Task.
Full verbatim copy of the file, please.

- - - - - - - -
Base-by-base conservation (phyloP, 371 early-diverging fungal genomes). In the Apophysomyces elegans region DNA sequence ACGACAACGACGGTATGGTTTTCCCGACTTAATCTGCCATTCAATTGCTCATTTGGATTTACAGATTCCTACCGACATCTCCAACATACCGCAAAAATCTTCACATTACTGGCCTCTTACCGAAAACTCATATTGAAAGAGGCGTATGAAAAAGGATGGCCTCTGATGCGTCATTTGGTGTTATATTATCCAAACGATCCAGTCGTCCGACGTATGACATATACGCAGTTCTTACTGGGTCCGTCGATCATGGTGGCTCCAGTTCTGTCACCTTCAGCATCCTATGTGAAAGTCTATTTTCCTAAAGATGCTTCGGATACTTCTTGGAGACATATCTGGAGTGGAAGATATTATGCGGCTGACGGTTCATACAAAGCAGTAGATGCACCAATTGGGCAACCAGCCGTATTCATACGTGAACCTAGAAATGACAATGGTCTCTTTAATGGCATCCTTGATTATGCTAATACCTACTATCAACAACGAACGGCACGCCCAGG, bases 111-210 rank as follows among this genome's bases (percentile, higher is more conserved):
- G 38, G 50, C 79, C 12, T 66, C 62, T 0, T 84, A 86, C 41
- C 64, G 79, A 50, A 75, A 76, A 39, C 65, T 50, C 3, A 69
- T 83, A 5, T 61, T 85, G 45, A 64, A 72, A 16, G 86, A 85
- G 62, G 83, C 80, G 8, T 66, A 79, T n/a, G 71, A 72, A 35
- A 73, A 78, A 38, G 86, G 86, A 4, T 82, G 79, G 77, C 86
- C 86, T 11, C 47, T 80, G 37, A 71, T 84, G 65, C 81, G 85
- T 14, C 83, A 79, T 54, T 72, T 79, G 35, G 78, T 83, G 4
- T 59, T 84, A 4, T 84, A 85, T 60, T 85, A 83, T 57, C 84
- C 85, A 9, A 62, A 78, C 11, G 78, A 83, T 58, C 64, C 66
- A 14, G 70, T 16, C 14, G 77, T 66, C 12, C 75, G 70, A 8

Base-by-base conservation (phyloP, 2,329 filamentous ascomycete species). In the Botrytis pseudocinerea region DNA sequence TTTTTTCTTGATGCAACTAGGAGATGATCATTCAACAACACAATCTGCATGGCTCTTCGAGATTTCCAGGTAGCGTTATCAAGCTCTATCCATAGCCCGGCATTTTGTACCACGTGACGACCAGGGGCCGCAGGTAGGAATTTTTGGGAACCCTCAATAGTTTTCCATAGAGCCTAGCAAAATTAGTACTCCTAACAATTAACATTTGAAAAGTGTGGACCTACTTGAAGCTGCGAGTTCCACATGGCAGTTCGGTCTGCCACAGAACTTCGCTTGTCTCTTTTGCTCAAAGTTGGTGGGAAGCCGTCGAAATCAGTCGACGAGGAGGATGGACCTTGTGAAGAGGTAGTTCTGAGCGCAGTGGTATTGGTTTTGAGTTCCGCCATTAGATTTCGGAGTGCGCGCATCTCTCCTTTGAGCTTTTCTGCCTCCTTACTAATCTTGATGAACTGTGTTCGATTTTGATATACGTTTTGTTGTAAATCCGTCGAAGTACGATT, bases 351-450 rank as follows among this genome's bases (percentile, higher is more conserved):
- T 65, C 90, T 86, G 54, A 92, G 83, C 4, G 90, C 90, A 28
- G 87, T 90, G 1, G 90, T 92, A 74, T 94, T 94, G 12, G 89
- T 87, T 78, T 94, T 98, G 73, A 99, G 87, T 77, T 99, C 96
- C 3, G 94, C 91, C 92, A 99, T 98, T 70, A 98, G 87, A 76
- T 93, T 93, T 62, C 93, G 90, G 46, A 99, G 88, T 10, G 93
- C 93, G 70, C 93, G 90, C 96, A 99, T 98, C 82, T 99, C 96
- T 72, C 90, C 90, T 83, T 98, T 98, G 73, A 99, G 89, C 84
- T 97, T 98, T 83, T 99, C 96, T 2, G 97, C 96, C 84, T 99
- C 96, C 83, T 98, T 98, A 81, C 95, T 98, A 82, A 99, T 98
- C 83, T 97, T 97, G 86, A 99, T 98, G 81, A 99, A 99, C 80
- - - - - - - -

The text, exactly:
Base-by-base conservation (phyloP, 371 early-diverging fungal genomes). In the Apophysomyces elegans region DNA sequence ACGACAACGACGGTATGGTTTTCCCGACTTAATCTGCCATTCAATTGCTCATTTGGATTTACAGATTCCTACCGACATCTCCAACATACCGCAAAAATCTTCACATTACTGGCCTCTTACCGAAAACTCATATTGAAAGAGGCGTATGAAAAAGGATGGCCTCTGATGCGTCATTTGGTGTTATATTATCCAAACGATCCAGTCGTCCGACGTATGACATATACGCAGTTCTTACTGGGTCCGTCGATCATGGTGGCTCCAGTTCTGTCACCTTCAGCATCCTATGTGAAAGTCTATTTTCCTAAAGATGCTTCGGATACTTCTTGGAGACATATCTGGAGTGGAAGATATTATGCGGCTGACGGTTCATACAAAGCAGTAGATGCACCAATTGGGCAACCAGCCGTATTCATACGTGAACCTAGAAATGACAATGGTCTCTTTAATGGCATCCTTGATTATGCTAATACCTACTATCAACAACGAACGGCACGCCCAGG, bases 111-210 rank as follows among this genome's bases (percentile, higher is more conserved):
- G 38, G 50, C 79, C 12, T 66, C 62, T 0, T 84, A 86, C 41
- C 64, G 79, A 50, A 75, A 76, A 39, C 65, T 50, C 3, A 69
- T 83, A 5, T 61, T 85, G 45, A 64, A 72, A 16, G 86, A 85
- G 62, G 83, C 80, G 8, T 66, A 79, T n/a, G 71, A 72, A 35
- A 73, A 78, A 38, G 86, G 86, A 4, T 82, G 79, G 77, C 86
- C 86, T 11, C 47, T 80, G 37, A 71, T 84, G 65, C 81, G 85
- T 14, C 83, A 79, T 54, T 72, T 79, G 35, G 78, T 83, G 4
- T 59, T 84, A 4, T 84, A 85, T 60, T 85, A 83, T 57, C 84
- C 85, A 9, A 62, A 78, C 11, G 78, A 83, T 58, C 64, C 66
- A 14, G 70, T 16, C 14, G 77, T 66, C 12, C 75, G 70, A 8

Base-by-base conservation (phyloP, 2,329 filamentous ascomycete species). In the Botrytis pseudocinerea region DNA sequence TTTTTTCTTGATGCAACTAGGAGATGATCATTCAACAACACAATCTGCATGGCTCTTCGAGATTTCCAGGTAGCGTTATCAAGCTCTATCCATAGCCCGGCATTTTGTACCACGTGACGACCAGGGGCCGCAGGTAGGAATTTTTGGGAACCCTCAATAGTTTTCCATAGAGCCTAGCAAAATTAGTACTCCTAACAATTAACATTTGAAAAGTGTGGACCTACTTGAAGCTGCGAGTTCCACATGGCAGTTCGGTCTGCCACAGAACTTCGCTTGTCTCTTTTGCTCAAAGTTGGTGGGAAGCCGTCGAAATCAGTCGACGAGGAGGATGGACCTTGTGAAGAGGTAGTTCTGAGCGCAGTGGTATTGGTTTTGAGTTCCGCCATTAGATTTCGGAGTGCGCGCATCTCTCCTTTGAGCTTTTCTGCCTCCTTACTAATCTTGATGAACTGTGTTCGATTTTGATATACGTTTTGTTGTAAATCCGTCGAAGTACGATT, bases 351-450 rank as follows among this genome's bases (percentile, higher is more conserved):
- T 65, C 90, T 86, G 54, A 92, G 83, C 4, G 90, C 90, A 28
- G 87, T 90, G 1, G 90, T 92, A 74, T 94, T 94, G 12, G 89
- T 87, T 78, T 94, T 98, G 73, A 99, G 87, T 77, T 99, C 96
- C 3, G 94, C 91, C 92, A 99, T 98, T 70, A 98, G 87, A 76
- T 93, T 93, T 62, C 93, G 90, G 46, A 99, G 88, T 10, G 93
- C 93, G 70, C 93, G 90, C 96, A 99, T 98, C 82, T 99, C 96
- T 72, C 90, C 90, T 83, T 98, T 98, G 73, A 99, G 89, C 84
- T 97, T 98, T 83, T 99, C 96, T 2, G 97, C 96, C 84, T 99
- C 96, C 83, T 98, T 98, A 81, C 95, T 98, A 82, A 99, T 98
- C 83, T 97, T 97, G 86, A 99, T 98, G 81, A 99, A 99, C 80